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Improved Graduation and Dropout Rates for the Fourth Year Running

2012 July 16
by HISD Communications

It’s a day of historic progress at HISD. The TEA has released news that more HISD students are graduating on time and fewer of them are dropping out, marking the fourth year in a row that the district has achieved this remarkable milestone.

HISD’s latest dropout rate of 11.8 percent and four-year graduation rate of 78.5 percent are the best they have been under the accountability system Texas put into place in 2007. In just four years (from 2007 to 2011), HISD has posted a 30 percent increase in the number of diplomas it has awarded. I have to give credit to the district’s teachers, principals, and staff for this continued march toward excellence. Innovative programs are helping us get there. Just a few of the highlights:

  • Grad Labs in high schools across the district are helping struggling students graduate on time through online credit recovery under the guidance of campus-based graduation coaches.
  • Dropout Recovery, Intervention and Prevention (DRIP) committees on high school campuses bring staff together for regular strategy meetings to discuss plans for keeping students in school and for bringing back those who have left.  Committee members include principals, guidance counselors, Grad Lab coaches, and social workers. Click here to see a video featuring the work of Lee High School’s DRIP committee.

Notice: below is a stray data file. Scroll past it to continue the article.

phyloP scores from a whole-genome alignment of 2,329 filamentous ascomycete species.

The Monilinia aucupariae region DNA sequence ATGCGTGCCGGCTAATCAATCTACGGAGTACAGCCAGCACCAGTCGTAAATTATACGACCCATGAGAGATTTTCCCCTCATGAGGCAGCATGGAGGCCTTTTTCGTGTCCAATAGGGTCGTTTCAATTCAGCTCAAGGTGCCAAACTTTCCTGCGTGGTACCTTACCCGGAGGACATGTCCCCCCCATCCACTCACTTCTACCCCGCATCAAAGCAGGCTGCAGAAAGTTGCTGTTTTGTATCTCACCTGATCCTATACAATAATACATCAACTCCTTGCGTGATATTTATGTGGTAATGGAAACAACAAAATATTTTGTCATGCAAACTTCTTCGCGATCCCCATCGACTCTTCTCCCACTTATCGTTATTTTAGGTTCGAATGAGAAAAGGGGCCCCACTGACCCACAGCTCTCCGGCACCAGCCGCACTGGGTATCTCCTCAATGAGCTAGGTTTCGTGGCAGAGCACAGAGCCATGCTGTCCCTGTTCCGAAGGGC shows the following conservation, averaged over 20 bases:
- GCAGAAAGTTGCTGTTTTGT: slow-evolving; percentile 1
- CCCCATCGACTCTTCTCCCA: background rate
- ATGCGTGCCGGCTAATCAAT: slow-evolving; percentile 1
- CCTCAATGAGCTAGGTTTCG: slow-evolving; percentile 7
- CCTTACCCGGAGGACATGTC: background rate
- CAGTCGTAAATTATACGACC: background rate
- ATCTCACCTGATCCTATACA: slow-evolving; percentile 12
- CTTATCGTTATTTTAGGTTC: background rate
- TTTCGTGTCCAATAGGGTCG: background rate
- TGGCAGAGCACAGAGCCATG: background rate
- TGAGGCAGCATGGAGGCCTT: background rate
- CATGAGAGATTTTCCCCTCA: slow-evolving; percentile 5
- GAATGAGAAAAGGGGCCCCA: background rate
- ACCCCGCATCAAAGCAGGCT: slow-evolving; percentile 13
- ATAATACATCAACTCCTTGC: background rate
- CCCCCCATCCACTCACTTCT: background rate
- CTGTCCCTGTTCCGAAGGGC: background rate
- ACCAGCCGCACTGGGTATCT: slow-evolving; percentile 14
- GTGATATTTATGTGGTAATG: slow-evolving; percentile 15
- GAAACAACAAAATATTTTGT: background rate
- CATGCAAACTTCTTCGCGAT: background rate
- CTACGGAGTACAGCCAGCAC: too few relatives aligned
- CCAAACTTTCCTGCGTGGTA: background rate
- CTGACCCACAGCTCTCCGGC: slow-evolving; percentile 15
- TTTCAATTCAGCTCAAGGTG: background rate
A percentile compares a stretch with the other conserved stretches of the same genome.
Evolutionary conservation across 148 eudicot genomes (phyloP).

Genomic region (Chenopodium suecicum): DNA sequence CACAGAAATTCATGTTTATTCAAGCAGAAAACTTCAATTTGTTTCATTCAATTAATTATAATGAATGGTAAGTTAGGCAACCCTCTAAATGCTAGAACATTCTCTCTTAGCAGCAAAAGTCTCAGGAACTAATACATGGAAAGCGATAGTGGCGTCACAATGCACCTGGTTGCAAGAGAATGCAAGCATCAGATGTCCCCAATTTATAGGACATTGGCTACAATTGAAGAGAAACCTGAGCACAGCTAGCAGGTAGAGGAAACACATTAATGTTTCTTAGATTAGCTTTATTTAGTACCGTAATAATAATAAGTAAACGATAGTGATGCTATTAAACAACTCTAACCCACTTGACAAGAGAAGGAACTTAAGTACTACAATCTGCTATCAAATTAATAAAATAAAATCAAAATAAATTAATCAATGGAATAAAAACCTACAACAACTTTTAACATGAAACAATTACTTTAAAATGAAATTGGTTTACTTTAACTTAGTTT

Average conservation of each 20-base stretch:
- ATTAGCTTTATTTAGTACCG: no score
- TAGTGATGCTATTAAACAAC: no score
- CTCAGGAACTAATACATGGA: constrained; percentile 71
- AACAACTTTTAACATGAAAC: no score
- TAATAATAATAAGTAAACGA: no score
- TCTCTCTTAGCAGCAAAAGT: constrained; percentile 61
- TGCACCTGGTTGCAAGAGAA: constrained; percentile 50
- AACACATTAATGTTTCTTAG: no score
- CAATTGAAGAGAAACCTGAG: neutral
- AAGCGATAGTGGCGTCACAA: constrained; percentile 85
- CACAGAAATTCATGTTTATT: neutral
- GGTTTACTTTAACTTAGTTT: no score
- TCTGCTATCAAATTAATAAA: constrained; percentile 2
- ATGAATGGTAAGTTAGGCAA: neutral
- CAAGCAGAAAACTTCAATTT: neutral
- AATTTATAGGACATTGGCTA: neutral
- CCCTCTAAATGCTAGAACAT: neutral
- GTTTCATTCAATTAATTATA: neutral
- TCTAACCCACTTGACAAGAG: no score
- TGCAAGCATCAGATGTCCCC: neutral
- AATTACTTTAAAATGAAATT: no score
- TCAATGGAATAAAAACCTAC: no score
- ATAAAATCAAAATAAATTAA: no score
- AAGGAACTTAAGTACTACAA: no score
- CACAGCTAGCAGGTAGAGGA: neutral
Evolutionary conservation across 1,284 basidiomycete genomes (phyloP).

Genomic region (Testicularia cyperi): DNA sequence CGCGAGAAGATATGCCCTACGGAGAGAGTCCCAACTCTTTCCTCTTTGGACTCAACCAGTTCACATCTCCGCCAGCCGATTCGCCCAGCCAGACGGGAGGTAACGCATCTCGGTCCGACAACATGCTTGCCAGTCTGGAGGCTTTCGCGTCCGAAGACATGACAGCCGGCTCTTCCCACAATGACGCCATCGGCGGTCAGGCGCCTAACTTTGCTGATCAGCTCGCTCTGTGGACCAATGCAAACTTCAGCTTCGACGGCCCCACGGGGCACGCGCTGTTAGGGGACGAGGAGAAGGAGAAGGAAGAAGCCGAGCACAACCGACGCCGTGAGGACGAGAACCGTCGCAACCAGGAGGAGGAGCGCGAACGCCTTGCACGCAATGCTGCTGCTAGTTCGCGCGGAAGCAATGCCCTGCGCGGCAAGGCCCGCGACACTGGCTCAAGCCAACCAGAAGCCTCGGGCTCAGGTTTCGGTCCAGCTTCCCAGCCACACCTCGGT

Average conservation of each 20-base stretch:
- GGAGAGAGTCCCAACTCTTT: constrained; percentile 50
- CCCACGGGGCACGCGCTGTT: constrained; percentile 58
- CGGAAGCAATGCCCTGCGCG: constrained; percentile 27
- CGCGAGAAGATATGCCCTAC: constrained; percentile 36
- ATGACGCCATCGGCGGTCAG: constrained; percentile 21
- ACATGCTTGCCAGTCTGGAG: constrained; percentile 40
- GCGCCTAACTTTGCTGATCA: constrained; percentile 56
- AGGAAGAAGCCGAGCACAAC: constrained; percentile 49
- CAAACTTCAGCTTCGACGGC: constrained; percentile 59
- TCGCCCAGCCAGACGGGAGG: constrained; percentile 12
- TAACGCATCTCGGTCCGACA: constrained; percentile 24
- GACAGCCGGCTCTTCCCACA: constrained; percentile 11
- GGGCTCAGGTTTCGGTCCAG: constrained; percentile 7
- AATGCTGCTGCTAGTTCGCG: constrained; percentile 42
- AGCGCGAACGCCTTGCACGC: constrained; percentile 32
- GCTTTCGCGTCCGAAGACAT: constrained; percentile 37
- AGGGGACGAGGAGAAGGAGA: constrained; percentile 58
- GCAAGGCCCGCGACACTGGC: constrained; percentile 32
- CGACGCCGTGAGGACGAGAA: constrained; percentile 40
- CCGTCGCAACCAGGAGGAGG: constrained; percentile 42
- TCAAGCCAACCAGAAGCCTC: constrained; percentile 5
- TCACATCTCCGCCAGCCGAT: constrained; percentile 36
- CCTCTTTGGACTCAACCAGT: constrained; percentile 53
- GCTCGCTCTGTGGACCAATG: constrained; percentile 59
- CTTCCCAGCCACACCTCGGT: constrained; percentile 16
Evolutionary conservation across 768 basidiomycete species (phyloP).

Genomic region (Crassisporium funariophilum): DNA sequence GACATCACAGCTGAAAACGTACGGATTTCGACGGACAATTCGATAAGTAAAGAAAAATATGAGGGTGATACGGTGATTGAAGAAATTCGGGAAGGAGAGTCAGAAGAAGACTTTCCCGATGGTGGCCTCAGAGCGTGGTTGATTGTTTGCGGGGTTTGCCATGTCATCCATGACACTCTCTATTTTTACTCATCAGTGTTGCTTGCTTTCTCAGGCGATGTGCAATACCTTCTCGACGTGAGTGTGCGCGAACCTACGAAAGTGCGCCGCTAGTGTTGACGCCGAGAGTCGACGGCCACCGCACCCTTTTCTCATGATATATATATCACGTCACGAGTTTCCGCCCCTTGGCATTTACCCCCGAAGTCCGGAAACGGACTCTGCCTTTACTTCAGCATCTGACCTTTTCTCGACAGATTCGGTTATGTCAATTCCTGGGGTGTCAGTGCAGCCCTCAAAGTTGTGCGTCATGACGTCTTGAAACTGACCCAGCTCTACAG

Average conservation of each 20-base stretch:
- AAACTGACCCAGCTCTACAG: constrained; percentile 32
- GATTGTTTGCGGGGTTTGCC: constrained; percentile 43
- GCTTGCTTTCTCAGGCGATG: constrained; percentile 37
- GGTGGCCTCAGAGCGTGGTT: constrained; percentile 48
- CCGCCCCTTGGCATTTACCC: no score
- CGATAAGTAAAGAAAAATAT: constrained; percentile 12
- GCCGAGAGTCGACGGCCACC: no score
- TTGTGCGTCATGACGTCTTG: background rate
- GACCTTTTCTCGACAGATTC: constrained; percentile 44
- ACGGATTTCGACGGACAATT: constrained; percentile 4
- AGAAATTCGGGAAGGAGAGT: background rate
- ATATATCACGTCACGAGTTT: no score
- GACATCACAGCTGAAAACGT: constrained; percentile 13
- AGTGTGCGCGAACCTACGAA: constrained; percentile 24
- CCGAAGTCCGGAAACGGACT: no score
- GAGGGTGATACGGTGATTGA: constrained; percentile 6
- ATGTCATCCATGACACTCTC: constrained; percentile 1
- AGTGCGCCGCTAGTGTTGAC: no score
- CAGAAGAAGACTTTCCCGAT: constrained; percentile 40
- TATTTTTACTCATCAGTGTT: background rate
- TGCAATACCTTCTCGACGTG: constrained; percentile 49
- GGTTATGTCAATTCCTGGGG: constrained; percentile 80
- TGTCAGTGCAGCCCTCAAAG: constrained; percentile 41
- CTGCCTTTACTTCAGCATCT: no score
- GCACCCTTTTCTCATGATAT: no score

• A partnership with Houston Community College to launch Houston Innovative Learning Zone career and technical education programs inside six campuses. Graduates of these programs will receive associate’s degrees and professional certifications that will help them succeed in college or to immediately enter the workforce. Click here to read more about the HILZ initiative.
  • Computer-generated Dropout Prevention Early Warning reports that use student data to alert schools when students are exhibiting risk factors that could lead to them becoming dropouts. This early identification tool helps school leaders intervene before students drop out.
  • Assigning a dozen student caseworkers across HISD to specific at-risk students to help them overcome obstacles that could lead to them dropping out of high school. The caseworkers coordinate efforts and programs to keep at-risk students connected to a positive school experience and to re-connect students who have dropped out to opportunities to receive a high school diploma.

Students who cannot read on grade level almost assuredly have an uphill climb toward graduation. A key part of the district’s strategy for helping even more students graduate in the years to come is its literacy initiative. This fall, HISD is launching a revamped English language arts curriculum designed in partnership with teachers and training provided by the Neuhaus Education Center. In the upcoming school year, sixth- and ninth-graders who are reading below grade level will receive an extra daily class period of reading instruction using specially designed curriculum from Neuhaus.

I’m very proud to be part of an organization that strives to make sure every student leaves HISD with a diploma in hand. It’s still a work in progress, and we can continue to improve our numbers.

We have to convince kids living in Houston, Texas, that life without a diploma isn’t much of a life at all. We are fortunate to live in a community that cares and supports our kids, which is so important. Dropout prevention isn’t just one person’s problem – it belongs to all of us.

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